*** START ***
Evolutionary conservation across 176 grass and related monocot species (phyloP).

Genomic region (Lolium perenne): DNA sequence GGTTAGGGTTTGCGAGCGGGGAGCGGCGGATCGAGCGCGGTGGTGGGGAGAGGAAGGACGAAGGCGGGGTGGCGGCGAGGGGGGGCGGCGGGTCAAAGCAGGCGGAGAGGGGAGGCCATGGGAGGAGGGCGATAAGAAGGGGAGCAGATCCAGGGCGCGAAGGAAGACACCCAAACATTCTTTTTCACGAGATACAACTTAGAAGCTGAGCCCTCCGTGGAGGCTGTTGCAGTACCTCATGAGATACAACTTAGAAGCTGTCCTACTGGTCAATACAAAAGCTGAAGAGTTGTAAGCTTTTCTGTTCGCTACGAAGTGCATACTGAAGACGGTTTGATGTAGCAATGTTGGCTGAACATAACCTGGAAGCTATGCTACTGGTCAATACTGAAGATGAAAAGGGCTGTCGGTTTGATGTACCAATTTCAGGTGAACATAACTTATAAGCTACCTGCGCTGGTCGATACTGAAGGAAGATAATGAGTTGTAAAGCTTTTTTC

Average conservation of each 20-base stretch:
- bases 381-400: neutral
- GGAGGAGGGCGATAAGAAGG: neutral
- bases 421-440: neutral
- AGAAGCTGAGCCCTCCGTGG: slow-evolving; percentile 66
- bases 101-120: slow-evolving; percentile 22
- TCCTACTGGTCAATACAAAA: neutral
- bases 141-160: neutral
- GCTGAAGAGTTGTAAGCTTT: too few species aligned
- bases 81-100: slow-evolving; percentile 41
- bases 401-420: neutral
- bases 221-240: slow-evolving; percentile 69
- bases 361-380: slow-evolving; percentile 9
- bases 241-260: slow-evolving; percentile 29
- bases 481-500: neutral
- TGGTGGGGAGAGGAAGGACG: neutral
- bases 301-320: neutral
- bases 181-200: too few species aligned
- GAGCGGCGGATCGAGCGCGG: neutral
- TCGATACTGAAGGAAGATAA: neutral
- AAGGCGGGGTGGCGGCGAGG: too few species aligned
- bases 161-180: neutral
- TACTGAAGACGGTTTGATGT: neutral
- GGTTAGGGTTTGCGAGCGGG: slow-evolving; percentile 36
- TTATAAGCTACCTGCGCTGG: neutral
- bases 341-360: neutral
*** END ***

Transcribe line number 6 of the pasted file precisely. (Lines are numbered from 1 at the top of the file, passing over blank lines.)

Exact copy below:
- bases 421-440: neutral